As I was explaining to my sister earlier, my view on pronouns (for me) are as follows:
I grew up with “she/her.” That is what I’m used to.
In an ideal world, I would use gender-neutral pronouns. This, however, is not an ideal world. Being referred to in a gender-neutral manner marks you—it is marked language. Being female-bodied, I know what being “marked” is like, because being anything other than white cismale is to be an “other” (and boy do I know about being an “other”).
And that is not what I want. What I want is that it is tacitly accepted that I do not feel like a “she” or a “he” most of the time. This acceptance should not be riotous or exaggerated, but as simple an assertion as “I take cream and sugar in my tea.” I want gender-neutral pronouns to be as unmarked as “he” and “she.” But they are not. Not yet. English is still as gendered as the society it serves.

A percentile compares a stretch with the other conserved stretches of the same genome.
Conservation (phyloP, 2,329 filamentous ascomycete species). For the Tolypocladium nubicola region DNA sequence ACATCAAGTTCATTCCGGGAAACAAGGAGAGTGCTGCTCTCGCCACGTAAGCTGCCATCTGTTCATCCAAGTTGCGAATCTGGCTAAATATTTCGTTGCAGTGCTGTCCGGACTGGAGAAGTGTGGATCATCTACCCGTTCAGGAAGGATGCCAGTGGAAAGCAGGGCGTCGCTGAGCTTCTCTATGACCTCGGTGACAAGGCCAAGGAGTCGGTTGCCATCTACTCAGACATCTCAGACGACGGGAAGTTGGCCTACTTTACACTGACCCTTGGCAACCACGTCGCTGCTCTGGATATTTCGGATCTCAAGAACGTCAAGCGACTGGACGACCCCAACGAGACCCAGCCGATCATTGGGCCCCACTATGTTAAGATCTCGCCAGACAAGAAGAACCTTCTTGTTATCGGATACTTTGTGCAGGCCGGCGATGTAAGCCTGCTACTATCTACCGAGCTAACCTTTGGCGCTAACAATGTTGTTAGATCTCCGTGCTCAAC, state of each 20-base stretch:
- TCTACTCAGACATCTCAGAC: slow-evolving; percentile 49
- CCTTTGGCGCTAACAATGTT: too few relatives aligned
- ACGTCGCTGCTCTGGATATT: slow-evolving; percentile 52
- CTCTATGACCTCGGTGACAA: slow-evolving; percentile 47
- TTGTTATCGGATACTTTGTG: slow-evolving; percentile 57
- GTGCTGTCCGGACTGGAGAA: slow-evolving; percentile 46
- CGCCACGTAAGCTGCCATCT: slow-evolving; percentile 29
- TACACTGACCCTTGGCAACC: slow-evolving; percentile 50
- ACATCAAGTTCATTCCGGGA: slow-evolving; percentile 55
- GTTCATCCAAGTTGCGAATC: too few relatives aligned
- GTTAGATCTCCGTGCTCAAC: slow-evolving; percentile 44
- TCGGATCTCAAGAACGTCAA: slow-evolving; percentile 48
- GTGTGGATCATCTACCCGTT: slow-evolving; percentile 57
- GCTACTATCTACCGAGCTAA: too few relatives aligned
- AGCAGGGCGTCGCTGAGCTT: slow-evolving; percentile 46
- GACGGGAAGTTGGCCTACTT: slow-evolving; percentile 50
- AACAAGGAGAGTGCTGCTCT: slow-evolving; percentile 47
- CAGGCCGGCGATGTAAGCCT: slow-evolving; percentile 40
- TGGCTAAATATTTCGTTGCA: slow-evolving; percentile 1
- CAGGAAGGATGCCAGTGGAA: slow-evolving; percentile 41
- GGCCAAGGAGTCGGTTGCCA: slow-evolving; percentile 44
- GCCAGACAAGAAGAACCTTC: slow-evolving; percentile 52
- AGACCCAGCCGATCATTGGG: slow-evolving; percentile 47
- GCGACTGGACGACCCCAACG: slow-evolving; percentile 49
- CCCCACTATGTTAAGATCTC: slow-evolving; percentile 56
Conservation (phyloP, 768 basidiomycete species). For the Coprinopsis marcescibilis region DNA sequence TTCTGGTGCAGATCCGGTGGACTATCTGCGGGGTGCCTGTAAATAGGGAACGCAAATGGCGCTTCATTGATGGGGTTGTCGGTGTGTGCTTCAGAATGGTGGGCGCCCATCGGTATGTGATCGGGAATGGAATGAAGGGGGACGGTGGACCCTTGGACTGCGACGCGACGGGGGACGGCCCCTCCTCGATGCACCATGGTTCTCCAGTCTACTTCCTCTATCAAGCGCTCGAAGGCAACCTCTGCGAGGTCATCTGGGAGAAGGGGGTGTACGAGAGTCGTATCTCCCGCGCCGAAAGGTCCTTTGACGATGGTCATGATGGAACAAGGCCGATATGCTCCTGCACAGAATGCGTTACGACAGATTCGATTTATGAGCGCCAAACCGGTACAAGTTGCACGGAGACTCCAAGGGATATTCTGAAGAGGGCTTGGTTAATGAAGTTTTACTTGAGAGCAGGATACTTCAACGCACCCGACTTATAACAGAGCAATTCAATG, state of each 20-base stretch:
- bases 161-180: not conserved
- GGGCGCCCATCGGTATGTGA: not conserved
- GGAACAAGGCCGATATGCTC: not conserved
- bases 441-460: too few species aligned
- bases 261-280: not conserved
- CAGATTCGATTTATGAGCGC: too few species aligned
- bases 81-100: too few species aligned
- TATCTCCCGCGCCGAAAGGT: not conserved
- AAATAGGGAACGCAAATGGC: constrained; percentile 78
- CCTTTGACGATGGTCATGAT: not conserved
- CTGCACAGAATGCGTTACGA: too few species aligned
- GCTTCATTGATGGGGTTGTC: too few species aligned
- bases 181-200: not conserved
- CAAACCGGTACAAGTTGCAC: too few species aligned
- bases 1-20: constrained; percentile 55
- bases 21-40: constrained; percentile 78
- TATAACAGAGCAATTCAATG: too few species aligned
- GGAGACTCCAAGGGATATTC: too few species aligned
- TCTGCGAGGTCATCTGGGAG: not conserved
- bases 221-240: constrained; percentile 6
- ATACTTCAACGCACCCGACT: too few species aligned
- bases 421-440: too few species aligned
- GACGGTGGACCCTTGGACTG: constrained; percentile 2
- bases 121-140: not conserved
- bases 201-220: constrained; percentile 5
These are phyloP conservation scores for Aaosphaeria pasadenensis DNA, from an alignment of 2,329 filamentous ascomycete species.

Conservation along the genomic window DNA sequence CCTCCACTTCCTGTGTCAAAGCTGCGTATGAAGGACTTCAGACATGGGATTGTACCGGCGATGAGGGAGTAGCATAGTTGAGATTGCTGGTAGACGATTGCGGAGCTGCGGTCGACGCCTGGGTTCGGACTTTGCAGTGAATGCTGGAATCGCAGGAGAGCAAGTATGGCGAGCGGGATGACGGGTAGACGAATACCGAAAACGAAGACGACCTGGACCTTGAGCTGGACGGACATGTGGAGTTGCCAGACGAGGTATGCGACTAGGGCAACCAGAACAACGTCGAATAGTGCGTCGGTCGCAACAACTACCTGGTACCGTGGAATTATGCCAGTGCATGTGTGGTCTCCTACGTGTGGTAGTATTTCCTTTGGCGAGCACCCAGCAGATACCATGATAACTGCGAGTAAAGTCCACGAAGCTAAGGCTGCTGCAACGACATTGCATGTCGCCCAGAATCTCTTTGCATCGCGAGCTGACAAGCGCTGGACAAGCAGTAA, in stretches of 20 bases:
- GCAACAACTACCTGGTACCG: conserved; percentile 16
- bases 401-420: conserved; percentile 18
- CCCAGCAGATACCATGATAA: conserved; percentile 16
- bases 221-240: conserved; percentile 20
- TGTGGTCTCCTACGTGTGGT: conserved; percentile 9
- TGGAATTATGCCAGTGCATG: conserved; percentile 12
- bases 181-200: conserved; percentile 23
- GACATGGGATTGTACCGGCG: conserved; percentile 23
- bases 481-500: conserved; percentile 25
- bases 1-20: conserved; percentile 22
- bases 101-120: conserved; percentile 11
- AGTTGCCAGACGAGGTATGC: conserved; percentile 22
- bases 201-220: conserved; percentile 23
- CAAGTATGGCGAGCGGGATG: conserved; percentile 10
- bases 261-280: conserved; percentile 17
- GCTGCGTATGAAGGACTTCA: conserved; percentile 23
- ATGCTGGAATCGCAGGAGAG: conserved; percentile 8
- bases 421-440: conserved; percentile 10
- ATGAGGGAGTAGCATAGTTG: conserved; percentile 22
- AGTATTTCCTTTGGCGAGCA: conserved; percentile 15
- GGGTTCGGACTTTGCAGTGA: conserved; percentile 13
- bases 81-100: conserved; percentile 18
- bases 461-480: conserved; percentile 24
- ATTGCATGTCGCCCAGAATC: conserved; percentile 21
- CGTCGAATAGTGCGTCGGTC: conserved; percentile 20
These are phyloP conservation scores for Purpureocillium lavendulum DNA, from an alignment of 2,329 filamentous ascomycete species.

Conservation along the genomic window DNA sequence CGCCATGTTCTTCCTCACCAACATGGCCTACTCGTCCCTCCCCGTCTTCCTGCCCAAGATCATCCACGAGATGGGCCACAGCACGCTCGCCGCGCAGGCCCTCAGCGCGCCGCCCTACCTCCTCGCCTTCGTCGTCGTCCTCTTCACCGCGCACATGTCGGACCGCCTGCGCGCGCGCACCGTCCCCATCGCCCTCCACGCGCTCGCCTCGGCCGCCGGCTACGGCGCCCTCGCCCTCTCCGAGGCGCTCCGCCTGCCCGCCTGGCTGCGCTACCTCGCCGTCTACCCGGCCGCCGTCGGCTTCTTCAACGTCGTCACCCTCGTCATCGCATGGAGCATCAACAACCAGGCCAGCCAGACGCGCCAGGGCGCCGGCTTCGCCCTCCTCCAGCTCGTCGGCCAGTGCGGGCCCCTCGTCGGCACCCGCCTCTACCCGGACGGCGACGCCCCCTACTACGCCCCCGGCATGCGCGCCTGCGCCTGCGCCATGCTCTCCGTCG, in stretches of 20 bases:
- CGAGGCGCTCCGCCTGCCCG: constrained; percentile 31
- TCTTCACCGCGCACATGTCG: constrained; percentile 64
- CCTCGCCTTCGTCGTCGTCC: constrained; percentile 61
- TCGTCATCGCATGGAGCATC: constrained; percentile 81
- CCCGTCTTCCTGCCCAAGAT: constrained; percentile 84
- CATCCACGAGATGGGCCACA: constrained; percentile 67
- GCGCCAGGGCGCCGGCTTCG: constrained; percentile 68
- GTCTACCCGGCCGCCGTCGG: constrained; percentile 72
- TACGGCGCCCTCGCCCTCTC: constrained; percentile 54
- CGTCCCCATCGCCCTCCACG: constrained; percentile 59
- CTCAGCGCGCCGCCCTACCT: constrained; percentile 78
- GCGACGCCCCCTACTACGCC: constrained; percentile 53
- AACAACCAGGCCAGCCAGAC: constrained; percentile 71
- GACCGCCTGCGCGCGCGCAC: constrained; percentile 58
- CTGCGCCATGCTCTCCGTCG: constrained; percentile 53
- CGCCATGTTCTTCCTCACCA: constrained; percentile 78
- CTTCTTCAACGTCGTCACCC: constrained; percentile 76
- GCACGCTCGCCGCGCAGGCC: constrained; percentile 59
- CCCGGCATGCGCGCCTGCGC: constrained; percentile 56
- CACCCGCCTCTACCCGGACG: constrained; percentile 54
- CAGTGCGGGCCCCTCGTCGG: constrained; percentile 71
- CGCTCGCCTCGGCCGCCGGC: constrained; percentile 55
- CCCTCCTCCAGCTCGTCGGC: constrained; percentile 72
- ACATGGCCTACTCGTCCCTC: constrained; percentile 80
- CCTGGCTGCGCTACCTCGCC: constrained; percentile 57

The thing is, I am marked in so many ways. I’m a Third-Culture Kid. I’m mixed-race, dark-skinned. I’m female-bodied (and curvy to boot). I occupy spaces held traditionally by men, through sheer stubbornness (specifically, I’m talking about performance). I’m a European in America. I’m an American in Europe. I have no fucking idea what I am in India (awkward, mostly). I’m a transvestite. I would like to reduce my markedness, even if only by a little.
So “she/ her” works for right now because it’s what I’m used to, even if it is not technically always correct. I have girly days. I have dude days. When it’s 99 degrees out and 80% humidity, I don’t care what gender I am, I’m wearing booty shorts and a tank top because it’s fucking hot out. “She/ her” is okay because it makes my life easier.@2 years ago with 4 notes
#trans #trans* #genderqueer #transvestite #lgbtq #language